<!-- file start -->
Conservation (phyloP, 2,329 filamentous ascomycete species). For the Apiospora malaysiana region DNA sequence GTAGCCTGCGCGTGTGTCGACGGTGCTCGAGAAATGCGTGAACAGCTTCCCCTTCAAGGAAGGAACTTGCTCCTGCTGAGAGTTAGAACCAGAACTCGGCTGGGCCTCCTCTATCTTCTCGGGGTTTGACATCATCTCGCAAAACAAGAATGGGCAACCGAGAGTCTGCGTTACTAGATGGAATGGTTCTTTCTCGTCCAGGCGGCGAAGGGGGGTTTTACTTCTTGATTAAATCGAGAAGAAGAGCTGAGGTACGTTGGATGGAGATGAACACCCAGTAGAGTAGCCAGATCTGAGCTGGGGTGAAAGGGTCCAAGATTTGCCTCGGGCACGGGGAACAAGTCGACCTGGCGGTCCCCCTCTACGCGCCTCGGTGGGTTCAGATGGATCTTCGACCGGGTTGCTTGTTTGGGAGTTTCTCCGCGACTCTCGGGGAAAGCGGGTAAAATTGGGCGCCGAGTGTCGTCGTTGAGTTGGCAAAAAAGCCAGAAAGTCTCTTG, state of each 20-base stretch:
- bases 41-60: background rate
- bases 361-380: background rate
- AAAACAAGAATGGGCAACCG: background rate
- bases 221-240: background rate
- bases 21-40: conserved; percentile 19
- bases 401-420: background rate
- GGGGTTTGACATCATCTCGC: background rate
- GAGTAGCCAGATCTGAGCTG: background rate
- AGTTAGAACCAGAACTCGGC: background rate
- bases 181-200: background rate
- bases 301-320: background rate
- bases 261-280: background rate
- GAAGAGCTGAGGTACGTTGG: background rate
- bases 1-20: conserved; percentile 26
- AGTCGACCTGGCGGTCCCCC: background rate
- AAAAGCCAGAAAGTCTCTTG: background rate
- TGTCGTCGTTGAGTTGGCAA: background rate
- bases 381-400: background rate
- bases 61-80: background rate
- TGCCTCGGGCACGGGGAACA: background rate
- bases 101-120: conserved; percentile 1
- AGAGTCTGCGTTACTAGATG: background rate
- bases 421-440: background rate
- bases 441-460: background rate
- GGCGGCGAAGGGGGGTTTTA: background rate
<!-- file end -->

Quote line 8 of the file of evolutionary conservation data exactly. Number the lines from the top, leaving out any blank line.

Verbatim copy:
- GGGGTTTGACATCATCTCGC: background rate